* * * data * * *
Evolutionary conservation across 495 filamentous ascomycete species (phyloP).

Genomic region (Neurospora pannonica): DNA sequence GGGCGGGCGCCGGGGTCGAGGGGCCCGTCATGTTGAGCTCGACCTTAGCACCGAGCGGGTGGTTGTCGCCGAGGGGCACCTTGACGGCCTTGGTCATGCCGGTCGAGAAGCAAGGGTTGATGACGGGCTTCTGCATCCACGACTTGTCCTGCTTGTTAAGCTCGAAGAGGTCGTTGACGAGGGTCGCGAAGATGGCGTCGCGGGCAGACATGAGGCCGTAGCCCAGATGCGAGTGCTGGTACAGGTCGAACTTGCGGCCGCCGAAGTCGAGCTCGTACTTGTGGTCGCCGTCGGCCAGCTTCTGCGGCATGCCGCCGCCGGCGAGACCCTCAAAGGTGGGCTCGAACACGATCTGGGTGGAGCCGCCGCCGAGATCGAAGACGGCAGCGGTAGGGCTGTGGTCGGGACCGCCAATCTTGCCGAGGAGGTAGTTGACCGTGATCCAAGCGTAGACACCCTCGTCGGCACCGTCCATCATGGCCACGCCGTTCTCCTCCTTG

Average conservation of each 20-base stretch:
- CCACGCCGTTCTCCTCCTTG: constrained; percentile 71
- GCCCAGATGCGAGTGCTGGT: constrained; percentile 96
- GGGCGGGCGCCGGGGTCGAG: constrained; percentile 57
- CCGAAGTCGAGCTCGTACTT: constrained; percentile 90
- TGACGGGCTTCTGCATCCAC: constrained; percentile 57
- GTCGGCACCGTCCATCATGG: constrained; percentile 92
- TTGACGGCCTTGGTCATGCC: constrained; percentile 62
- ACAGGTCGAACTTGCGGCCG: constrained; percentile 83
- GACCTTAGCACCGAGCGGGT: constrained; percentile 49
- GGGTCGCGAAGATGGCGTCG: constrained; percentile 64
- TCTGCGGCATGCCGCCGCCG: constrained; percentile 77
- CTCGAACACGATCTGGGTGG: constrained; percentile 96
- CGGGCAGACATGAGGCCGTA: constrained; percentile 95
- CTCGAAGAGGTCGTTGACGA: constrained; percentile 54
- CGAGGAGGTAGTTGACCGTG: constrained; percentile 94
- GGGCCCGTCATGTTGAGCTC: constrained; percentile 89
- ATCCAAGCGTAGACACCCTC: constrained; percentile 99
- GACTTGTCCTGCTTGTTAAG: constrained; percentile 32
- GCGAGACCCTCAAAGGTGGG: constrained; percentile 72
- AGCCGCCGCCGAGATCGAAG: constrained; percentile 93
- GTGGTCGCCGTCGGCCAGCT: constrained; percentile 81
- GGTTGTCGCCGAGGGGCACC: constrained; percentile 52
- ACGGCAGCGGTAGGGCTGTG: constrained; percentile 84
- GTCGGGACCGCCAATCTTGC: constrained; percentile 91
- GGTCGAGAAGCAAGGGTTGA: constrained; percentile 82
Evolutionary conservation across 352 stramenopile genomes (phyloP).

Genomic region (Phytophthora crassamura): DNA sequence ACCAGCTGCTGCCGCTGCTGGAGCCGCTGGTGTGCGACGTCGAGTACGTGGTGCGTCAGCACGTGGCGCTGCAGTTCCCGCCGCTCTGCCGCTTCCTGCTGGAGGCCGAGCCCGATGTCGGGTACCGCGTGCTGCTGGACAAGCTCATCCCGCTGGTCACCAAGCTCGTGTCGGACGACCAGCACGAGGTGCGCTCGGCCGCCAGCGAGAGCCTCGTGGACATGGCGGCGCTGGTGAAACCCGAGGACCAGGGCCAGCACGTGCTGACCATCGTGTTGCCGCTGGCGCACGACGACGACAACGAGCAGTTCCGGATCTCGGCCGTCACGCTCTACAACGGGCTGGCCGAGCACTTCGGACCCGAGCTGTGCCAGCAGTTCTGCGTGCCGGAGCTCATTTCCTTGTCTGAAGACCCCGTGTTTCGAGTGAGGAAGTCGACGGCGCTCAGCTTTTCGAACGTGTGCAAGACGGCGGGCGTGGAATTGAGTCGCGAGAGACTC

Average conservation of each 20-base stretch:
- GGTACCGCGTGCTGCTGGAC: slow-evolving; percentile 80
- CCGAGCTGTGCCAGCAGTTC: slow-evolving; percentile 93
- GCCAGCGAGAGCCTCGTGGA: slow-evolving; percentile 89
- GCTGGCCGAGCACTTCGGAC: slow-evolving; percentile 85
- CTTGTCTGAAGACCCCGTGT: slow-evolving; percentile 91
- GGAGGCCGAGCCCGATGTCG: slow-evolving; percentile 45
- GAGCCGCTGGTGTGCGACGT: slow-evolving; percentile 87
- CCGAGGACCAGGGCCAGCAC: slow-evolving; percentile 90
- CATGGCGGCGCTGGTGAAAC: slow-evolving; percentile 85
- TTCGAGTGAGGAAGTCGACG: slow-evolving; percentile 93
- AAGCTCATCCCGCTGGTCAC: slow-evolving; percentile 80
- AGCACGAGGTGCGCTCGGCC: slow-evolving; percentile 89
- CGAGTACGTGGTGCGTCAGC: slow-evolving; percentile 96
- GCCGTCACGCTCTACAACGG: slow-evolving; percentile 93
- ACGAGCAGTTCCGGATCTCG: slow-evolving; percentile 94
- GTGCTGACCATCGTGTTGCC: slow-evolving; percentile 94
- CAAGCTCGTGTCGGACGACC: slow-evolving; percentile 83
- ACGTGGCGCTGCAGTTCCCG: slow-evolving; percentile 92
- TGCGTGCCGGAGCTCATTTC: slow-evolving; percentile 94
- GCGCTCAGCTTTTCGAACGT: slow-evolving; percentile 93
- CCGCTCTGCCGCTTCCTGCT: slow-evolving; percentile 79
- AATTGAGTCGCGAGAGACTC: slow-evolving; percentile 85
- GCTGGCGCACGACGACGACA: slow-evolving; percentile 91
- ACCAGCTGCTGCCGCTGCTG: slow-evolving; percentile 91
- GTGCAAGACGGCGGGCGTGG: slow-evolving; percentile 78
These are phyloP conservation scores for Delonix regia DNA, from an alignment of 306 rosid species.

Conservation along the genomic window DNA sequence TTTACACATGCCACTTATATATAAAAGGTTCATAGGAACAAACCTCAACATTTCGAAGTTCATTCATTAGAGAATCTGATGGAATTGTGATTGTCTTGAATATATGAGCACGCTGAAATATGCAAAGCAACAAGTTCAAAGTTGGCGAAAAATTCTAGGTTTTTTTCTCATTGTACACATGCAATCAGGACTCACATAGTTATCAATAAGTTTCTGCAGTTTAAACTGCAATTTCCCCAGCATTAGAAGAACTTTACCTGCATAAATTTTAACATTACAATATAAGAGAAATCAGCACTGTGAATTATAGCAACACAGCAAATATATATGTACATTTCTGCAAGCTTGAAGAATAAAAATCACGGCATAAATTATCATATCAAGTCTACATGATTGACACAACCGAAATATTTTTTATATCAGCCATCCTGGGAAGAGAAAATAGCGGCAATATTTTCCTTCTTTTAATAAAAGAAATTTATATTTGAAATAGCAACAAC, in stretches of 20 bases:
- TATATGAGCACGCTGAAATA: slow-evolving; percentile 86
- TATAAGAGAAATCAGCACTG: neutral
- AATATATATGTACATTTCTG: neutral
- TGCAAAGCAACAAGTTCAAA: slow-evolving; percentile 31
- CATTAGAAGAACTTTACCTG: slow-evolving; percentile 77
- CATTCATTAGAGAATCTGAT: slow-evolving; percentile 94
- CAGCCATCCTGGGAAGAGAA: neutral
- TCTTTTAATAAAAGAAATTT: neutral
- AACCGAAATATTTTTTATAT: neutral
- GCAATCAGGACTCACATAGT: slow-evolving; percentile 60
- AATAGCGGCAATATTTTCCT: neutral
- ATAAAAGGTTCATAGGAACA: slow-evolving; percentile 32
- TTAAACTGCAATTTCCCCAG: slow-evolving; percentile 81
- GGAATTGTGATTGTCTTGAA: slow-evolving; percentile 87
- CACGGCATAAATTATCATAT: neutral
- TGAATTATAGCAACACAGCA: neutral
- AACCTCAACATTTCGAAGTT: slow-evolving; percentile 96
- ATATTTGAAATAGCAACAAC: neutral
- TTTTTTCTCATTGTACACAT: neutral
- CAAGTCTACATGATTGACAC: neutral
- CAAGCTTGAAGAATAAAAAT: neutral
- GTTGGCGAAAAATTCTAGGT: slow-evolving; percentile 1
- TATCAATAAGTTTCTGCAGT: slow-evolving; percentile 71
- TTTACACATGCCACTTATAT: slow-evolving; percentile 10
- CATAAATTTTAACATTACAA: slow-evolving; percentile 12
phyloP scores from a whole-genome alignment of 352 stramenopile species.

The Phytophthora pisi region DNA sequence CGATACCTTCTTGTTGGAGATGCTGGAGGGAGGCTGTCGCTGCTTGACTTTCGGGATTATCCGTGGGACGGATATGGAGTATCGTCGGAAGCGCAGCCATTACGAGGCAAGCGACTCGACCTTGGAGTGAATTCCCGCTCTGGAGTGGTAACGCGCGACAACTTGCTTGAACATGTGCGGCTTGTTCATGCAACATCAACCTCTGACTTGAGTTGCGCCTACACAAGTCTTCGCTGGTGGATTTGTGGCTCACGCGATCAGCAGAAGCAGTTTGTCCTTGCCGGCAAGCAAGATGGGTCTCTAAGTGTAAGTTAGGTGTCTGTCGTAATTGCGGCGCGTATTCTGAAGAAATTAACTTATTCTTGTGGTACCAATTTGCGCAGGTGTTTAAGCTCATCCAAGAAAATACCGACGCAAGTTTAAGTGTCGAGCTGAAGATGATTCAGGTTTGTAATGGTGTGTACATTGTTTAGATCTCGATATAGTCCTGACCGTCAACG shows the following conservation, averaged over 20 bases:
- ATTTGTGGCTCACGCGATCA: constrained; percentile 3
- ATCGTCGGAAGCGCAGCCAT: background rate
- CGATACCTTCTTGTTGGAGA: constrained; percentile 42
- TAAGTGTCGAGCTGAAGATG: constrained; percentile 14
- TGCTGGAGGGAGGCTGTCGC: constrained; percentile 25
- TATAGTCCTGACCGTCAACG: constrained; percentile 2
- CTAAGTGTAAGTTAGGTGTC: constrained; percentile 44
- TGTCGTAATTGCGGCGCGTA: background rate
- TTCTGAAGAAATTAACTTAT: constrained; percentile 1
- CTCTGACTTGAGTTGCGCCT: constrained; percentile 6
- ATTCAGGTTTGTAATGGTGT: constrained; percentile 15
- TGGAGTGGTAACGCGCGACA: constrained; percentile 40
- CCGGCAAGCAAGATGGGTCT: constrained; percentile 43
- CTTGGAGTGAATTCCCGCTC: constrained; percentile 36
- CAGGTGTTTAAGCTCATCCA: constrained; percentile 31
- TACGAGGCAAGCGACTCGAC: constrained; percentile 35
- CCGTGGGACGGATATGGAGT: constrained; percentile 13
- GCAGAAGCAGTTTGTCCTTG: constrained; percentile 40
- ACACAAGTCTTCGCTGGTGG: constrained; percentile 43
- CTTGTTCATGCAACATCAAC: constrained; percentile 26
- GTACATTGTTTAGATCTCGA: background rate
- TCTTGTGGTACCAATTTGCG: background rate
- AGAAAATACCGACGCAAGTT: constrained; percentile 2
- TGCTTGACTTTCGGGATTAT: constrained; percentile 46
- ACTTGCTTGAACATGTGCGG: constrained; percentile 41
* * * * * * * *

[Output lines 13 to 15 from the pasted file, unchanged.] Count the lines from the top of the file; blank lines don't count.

- GGGTCGCGAAGATGGCGTCG: constrained; percentile 64
- TCTGCGGCATGCCGCCGCCG: constrained; percentile 77
- CTCGAACACGATCTGGGTGG: constrained; percentile 96